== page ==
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Solutions to Differentiation Practice Problems for AP Calculus

By — McGraw-Hill Professional
Updated on Mar 10, 2014

Practice problems for these solutions can be found at: Differentiation Practice Problems for AP Calculus

Part A The use of a calculator is not allowed.

  1. Applying the power rule, =30x4 – 1.
  2. Rewrite f (x)= as f (x) = x–1 + x–2/3. Differentiate, f'(x)= –x–2 x–5/3 = –
  3. Rewrite
  4. Applying the quotient rule,
  5. Applying the product rule, u =(3x – 2)5 and v =(x 2 – 1), and then the chain rule,
  6. f' (x )=[5(3x – 2)4(3)][x2 – 1]+[2x ] × [(3x – 2)5]

              =15(x2 – 1)(3x – 2)4 +2x (3x – 2)5

              =(3x – 2)4[15(x2 – 1)+2x (3x – 2)]

              =(3x – 2)4[15x2 – 15+6x2 – 4x ]

              =(3x – 2)4(21x2 – 4x – 15)

  7. Let u =2x – 1,
  8. =10[–csc2(2x – 1)](2)

          = – 20 csc2(2x – 1).

  9. Using the product rule,

     

    =(3[sec(3x )])+[sec(3x ) tan(3x )](3)[3x ]

          =3 sec(3x )+9x sec(3x ) tan(3x )

          =3 sec(3x )[1+3x tan(3x )]

  10. Using the chain rule, let u = sin(x2 – 4).
  11. =10(–sin[sin(x2 – 4)])[cos(x2 – 4)](2x )

          = – 20x cos(x2 – 4) sin[sin(x2 – 4)]

  12. Using the chain rule, let u =2x.

     

  13. Since 3e 5 is a constant, thus its derivative is 0.
  14. =0+(4)(e x )+(e x )(4x )

          =4e x +4xe x =4e x (1+x )

  15. Part B Calculators are allowed.

  16. Using implicit differentiation, differentiate each term with respect to x.
  17. Since f' (4) is equivalent to the slope of the tangent to f (x) at x =4, there are several ways you can find its approximate value.
  18. Method 1: Using the slope of the line segment joining the points at x =4 and x =5.

      f (5)=1 and f (4)=4

    Method 2: Using the slope of the line segment joining the points at x =3 and x =4.

      f (3)=5 and f (4)=4

    Method 3: Using the slope of the line segment joining the points at x =3 and x =5.

      f (3)=5 and f (5)=1

    Note that –2 is the average of the results from methods 1 and 2. Thus f' (4) ≈ –3, –1, or–2 depending on which line segment you use.

  19. You can use the difference quotient to approximate f' (a).
  20. Or, you can use the symmetric difference quotient to approximate f' (a).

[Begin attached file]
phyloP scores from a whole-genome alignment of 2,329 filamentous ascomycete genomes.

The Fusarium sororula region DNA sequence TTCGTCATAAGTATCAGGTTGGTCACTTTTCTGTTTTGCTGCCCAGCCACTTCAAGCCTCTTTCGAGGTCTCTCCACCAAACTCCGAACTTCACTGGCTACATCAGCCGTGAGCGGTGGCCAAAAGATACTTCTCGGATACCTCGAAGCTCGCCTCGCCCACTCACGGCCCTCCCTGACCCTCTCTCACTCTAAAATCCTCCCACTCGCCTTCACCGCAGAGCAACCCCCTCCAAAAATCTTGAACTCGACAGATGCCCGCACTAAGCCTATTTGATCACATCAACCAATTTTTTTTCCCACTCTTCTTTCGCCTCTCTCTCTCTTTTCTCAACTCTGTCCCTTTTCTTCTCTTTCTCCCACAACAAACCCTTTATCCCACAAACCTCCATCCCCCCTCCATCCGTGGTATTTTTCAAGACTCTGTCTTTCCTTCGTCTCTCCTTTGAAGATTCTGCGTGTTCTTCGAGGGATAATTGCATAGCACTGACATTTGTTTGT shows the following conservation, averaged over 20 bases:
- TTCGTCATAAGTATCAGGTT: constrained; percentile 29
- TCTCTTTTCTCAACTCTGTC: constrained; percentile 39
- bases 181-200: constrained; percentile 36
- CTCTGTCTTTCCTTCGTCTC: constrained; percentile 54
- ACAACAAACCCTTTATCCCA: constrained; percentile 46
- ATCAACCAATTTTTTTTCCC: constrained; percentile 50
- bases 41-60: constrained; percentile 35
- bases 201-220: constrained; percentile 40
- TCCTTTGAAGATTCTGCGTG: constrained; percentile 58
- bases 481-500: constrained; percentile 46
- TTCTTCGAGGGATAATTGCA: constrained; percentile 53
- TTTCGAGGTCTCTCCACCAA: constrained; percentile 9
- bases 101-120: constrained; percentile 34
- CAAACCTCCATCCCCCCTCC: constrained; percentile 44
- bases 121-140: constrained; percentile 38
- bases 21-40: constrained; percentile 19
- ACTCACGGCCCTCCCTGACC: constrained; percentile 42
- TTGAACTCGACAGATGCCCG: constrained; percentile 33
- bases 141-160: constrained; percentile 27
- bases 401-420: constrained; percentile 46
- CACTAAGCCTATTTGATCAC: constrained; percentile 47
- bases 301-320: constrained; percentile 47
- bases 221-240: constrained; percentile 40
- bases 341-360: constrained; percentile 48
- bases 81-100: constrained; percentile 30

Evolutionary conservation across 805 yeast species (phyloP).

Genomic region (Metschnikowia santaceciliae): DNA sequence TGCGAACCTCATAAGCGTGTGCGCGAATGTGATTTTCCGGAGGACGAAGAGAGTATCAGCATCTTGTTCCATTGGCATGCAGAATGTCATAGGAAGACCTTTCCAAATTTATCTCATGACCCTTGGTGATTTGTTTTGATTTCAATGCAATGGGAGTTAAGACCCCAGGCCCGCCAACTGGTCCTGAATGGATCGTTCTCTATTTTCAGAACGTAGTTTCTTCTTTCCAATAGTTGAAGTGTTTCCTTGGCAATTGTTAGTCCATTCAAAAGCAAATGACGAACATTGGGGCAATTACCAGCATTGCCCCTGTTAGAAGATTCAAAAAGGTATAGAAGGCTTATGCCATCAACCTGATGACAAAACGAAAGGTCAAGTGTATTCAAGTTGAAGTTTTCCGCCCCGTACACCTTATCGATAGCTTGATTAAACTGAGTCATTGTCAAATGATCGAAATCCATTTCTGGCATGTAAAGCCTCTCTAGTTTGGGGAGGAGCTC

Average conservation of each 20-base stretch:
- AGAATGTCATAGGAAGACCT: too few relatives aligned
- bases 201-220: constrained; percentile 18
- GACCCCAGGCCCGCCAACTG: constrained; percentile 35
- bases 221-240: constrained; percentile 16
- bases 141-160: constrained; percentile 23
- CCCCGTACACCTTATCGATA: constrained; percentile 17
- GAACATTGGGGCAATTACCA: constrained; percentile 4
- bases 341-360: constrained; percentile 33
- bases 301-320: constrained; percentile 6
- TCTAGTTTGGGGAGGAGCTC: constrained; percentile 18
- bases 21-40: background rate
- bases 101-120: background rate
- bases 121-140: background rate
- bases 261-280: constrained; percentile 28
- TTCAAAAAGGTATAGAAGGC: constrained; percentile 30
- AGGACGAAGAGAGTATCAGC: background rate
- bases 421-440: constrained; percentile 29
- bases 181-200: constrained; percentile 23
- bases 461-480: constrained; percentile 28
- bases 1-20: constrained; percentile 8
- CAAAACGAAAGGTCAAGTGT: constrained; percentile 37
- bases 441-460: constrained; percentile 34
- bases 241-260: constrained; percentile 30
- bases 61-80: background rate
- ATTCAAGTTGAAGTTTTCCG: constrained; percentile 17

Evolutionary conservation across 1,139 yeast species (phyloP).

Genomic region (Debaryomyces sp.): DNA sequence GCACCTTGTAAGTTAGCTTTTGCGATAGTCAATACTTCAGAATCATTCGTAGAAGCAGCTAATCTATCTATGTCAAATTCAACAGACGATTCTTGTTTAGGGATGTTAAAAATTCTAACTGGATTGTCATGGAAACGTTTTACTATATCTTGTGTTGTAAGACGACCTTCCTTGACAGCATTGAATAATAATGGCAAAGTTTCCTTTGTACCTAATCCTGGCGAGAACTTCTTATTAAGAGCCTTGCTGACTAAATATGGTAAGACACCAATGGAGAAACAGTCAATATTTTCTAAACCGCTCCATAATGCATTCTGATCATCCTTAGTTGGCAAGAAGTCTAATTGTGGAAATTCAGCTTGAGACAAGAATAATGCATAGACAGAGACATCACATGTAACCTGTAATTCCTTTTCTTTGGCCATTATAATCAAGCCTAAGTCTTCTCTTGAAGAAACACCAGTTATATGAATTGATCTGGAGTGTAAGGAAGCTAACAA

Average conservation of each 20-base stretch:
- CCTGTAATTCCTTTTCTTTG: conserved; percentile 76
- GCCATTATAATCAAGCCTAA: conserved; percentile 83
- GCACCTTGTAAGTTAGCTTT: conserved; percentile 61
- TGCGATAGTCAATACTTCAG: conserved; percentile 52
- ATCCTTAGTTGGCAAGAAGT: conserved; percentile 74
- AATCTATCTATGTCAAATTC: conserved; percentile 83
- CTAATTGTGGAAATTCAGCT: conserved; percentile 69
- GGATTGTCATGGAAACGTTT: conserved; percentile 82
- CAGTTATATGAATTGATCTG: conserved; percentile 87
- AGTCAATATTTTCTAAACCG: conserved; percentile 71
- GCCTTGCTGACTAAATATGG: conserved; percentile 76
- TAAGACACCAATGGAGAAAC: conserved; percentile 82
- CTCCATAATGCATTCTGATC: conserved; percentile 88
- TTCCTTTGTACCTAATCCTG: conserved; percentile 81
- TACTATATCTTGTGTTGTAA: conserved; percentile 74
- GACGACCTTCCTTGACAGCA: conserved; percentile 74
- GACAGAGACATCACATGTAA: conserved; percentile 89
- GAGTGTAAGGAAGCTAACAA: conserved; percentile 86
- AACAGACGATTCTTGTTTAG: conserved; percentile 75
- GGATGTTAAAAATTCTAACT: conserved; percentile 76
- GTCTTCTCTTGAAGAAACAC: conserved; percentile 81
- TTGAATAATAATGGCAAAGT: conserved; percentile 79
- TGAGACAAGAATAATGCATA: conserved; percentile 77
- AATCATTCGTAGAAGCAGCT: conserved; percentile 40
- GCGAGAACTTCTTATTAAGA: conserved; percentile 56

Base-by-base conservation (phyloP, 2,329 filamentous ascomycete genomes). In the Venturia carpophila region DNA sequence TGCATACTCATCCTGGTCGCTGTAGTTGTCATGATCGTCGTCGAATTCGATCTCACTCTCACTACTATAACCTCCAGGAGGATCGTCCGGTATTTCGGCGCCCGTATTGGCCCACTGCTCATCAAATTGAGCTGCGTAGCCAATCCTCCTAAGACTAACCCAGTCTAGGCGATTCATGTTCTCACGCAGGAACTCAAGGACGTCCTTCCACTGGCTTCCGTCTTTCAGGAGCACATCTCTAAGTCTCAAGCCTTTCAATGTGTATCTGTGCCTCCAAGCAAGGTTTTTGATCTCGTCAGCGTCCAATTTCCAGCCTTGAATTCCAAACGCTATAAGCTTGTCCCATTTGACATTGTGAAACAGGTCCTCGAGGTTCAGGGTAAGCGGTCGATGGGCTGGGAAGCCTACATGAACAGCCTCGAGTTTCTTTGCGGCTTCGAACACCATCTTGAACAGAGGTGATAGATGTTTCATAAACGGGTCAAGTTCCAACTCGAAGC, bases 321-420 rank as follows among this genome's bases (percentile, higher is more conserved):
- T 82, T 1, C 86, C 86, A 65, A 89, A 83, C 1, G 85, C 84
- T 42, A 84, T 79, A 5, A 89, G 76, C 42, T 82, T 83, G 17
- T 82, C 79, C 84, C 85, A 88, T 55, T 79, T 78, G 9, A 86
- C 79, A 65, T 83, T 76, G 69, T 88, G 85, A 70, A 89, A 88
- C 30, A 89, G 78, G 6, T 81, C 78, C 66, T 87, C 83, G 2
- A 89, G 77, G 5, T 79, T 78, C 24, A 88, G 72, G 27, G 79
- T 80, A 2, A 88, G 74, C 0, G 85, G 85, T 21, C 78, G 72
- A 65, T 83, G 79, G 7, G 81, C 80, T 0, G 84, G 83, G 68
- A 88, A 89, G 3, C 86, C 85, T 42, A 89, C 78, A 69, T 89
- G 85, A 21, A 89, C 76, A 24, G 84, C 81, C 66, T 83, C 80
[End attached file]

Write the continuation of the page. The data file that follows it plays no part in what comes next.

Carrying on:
Thus, f' (2) ≈ 4 or 5 depending on your method.

  21. Entery1=x 5 +3x – 8. The graph ofy1 is strictly increasing. Thus f (x ) has an inverse. Note that f (0)= – 8. Thus the point (0, –8) is on the graph of f (x ) which implies that the point (–8, 0) is on the graph of f –1(x ).

     

  22. Thus the slope of the tangent toy= ln x . At x =e,y= ln x = ln e = 1, which means the point (e, 1) is on the curve ofy= ln x. Therefore, an equation of the tangent is y – 1= at x =e is (x – e) ory= . [See Figure 6.11-1.]

  23. =(2)(sin x )+(cos x )(2x )= 2 sin x +2x cos x
  24. Entery1=(x – 1)2/3 +2 in your calculator. The graph ofy1 forms a cusp at x =1. Therefore, f is not differentiable at x =1.
  25. Differentiate with respect to x:

 

  1. The expression is the derivative of sin x at x =π/2 which is the slope of the tangent to sin x at x =π/2. The tangent to sin x at x =π/2 is parallel to the x -axis.
  2. Therefore the slope is 0, i.e., = 0. An alternate method is to expand sin(π/2+h) as sin(π/2) cos h + cos(π/2) sin h.

  3. Using the chain rule, let u =(π – x ).
  4. Then, f' (x )=2 cos(π – x )[–sin(π – x )](–1)

                      =2 cos(π – x ) sin(π – x )

             f'(0)=2 cos π sin π =0.

  5. Since the degree of the polynomial in the denominator is greater than the degree of the polynomial in the numerator, the limit is 0.
  6. You can use the difference quotient to approximate f' (a).
  7. Or, you can use the symmetric difference quotient to approximate f' (a).

    Thus, f' (2)=1.7, 2.05 or 1.25 depending on your method.

  8. (See Figure 6.12–1.) Checking the three conditions of continuity:
    1. f (3) = 3
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